The battle for fourth place is looking a capital affair. Arsenal have the games in hand, but Tottenham the advantage in the table, overhauling their neighbours on goal difference after running riot 5-1 against Newcastle.
Spurs have had a topsy-turvy time under Antonio Conte but now they seem to have the consistency and potency to realise their ambitions. For the first time since September, they are in the Champions League spots. With five goals, they leapfrogged Arsenal in style.
As they married speed with invention, they provided an emphatic endorsement of Conte. Victory was inspired by two players he has rejuvenated, albeit with in very different circumstances. Harry Kane did not score but his passing was terrific. He claimed a solitary league goal under Nuno Espirito Santo but has become a talisman for his successor.
Matt Doherty, however, had seemed destined to remain on the margins under a third successive manager. Conte often prospers with wing-backs but had been reluctant to pick the Irishman.
Then came an unexpected renaissance and, having established himself as the first choice on the right, he was switched to the left in the absence of Sergio Reguilon. He scored. For good measure, he crossed when Emerson Royal, who took his spot on the right, also struck.
“The manager wants us to defend at the back post and be at the back post at the other end,” said Doherty, explaining his role. “I was fortunate enough to score.”
With Ben Davies delivering his first Premier League goal since 2017, Tottenham could savour the sight of three defenders on the scoresheet. The forwards instead formed the creative contingent, each registering an assist. And while such a scoreline may have seemed predictable a few months ago, it was testament to Tottenham’s excellence that no one else has opened Newcastle up so well of late.
They had not conceded two goals in a game in 2022. They let in five in swift succession. So solid all year, they were shambolic in the second half as Kane showed his wonderful passing range with a brilliant display of playmaking, dropping deep to release runners.
It made for quite a transformation in a slow-burner of game. Though Tottenham dominated possession, little happened in the first 38 minutes. The next 45 contained six goals, while the lead changed hands.
Newcastle first took it, aided by poor handling by Hugo Lloris. He ought to have saved Fabian Schar’s low free-kick, which had gone through the wall. His team-mates ensured his mistake did not cost them as centre-backs traded goals in swift succession.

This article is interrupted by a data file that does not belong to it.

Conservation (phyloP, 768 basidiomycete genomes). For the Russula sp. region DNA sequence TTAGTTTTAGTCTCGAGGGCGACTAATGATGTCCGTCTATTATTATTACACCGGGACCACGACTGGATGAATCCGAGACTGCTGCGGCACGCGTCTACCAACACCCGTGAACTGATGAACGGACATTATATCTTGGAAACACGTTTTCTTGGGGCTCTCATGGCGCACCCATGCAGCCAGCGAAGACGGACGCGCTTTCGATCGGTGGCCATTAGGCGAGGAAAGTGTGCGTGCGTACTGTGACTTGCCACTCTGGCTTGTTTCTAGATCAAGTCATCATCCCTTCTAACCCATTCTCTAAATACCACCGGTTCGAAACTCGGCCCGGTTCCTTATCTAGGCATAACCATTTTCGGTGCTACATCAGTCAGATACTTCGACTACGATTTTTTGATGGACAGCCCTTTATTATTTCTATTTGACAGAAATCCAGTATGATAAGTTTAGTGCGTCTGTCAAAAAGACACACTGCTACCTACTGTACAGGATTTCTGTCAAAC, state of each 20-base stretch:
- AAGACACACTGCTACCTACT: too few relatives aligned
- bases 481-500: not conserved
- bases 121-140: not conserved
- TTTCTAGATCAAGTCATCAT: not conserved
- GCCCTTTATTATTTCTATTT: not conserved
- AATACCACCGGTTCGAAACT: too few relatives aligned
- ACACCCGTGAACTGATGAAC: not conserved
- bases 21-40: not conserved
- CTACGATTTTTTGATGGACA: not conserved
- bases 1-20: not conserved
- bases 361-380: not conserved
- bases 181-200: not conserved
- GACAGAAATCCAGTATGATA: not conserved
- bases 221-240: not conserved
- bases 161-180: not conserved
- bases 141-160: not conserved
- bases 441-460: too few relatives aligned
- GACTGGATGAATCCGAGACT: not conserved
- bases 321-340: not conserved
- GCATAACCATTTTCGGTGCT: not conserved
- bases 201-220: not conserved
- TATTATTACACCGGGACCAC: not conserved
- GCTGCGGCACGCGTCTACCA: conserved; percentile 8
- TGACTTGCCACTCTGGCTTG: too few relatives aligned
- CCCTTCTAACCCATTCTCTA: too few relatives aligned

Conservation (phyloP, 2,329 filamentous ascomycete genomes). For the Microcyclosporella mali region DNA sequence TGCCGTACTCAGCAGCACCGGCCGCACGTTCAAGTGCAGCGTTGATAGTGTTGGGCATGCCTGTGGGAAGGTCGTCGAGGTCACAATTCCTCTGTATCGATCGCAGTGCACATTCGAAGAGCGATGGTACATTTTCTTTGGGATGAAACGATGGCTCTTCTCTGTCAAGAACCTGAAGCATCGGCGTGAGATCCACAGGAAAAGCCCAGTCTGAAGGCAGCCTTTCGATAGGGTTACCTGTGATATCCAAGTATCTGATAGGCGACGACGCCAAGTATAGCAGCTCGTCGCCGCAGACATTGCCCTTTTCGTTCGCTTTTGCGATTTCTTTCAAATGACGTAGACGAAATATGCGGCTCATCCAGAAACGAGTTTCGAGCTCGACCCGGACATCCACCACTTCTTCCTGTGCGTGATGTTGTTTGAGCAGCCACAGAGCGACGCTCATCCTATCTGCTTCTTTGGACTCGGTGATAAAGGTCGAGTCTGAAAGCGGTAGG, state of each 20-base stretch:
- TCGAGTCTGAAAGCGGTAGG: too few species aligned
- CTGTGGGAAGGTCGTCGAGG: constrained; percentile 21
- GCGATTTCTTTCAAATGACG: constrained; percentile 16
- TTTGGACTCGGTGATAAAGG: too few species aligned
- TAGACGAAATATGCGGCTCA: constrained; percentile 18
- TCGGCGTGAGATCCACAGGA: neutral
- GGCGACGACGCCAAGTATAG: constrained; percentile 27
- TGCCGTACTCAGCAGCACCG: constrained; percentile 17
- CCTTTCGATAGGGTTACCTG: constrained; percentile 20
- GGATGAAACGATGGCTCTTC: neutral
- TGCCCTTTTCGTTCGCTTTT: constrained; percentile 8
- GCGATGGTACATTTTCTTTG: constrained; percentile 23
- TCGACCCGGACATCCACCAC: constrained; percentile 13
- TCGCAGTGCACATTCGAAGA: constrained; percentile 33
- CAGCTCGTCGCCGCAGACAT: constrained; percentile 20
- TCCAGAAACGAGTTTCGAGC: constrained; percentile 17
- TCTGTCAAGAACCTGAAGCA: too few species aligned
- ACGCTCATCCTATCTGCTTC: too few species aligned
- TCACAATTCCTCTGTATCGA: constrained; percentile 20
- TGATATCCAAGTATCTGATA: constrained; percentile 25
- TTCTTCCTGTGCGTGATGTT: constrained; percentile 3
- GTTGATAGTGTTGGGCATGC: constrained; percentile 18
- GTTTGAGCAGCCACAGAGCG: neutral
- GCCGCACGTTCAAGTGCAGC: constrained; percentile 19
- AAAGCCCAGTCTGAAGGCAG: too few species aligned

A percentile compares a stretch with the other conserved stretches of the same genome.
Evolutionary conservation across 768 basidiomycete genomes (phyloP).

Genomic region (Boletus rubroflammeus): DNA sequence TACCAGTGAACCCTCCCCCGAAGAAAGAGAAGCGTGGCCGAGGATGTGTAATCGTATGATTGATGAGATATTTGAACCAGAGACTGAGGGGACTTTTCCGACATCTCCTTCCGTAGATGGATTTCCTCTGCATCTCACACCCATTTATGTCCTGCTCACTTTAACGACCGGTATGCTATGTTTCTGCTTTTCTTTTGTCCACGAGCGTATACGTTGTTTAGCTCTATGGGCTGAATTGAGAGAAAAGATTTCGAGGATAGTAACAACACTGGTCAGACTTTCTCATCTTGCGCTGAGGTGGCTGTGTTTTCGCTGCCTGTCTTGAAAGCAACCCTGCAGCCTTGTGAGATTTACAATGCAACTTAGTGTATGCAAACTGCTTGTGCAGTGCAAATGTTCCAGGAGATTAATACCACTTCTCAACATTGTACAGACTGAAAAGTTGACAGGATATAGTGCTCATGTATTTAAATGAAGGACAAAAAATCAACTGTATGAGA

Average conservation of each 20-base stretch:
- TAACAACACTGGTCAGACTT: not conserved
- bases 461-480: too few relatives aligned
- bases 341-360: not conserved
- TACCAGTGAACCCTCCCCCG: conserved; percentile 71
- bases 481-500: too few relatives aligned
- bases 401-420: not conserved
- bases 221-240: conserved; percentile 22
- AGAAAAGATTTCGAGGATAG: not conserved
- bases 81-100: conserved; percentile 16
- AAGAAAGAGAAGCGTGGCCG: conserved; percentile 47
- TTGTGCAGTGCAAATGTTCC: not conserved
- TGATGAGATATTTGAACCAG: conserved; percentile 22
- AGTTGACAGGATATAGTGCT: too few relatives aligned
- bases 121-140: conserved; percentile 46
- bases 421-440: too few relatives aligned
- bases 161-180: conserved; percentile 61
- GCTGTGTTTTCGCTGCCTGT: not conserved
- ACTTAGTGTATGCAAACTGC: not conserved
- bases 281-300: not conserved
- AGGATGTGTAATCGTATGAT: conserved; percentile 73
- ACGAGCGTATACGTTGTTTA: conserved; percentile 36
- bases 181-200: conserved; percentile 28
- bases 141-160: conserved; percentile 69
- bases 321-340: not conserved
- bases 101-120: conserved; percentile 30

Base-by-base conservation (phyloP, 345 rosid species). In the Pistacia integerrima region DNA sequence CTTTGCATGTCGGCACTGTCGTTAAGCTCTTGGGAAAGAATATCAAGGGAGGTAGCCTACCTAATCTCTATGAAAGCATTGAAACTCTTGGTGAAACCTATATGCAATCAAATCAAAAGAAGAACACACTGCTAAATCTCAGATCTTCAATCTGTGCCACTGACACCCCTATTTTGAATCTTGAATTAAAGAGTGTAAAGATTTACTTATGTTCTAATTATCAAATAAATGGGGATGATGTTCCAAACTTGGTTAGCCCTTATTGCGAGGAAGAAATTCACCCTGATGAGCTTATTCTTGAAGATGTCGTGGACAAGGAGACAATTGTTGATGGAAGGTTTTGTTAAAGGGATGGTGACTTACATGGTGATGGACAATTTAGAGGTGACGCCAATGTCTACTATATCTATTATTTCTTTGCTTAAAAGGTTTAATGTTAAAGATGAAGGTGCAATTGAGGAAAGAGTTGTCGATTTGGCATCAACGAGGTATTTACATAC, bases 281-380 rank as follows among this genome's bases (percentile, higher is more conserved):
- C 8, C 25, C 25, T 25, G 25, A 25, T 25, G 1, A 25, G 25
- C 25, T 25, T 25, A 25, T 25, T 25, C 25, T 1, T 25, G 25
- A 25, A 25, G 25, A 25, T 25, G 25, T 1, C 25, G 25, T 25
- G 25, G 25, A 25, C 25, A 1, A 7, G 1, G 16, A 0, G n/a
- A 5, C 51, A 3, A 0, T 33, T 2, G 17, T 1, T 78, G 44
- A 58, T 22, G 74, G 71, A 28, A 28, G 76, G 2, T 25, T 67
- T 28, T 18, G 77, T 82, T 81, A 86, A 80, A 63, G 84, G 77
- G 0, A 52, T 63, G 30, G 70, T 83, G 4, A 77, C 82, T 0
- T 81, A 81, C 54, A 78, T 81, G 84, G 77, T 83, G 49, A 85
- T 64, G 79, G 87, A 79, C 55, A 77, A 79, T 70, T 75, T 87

Davies met Heung-min Son’s cross with a brilliant glancing header. Tottenham’s second goal came from a similarly menacing centre, even if it may have been aimed for Son at the near post. Instead, when Kane whipped the ball in, he found Doherty, diving to head in at the far post.
The third involved all of the front three and offered evidence of Dejan Kulusevski’s impact since his January arrival. Kane began the move with a penetrative pass from his own half, Kulusevski sprinted clear to cross and Son provided the emphatic finish.
Then Doherty twisted, turned and crossed for Royal to open his Spurs account with a close-range finish. The substitutes Lucas Moura and Steven Bergwijn combined for the fifth as Spurs brimmed with menace, opening up Newcastle at will. It was the third anniversary of first game at the Tottenham Hotspur Stadium and Spurs, with 13 goals in their last three matches there, are enjoying their home comforts.
“They have players who can hurt you,” accepted the beaten manager, Eddie Howe. “Some of their football will be the highest level.”
It was a third successive defeat for his team. Howe had long insisted a winning run had not made Newcastle safe and he warned: “We’re still in a huge fight to stay in the division.” Tottenham, however, are eyeing a return to the European elite.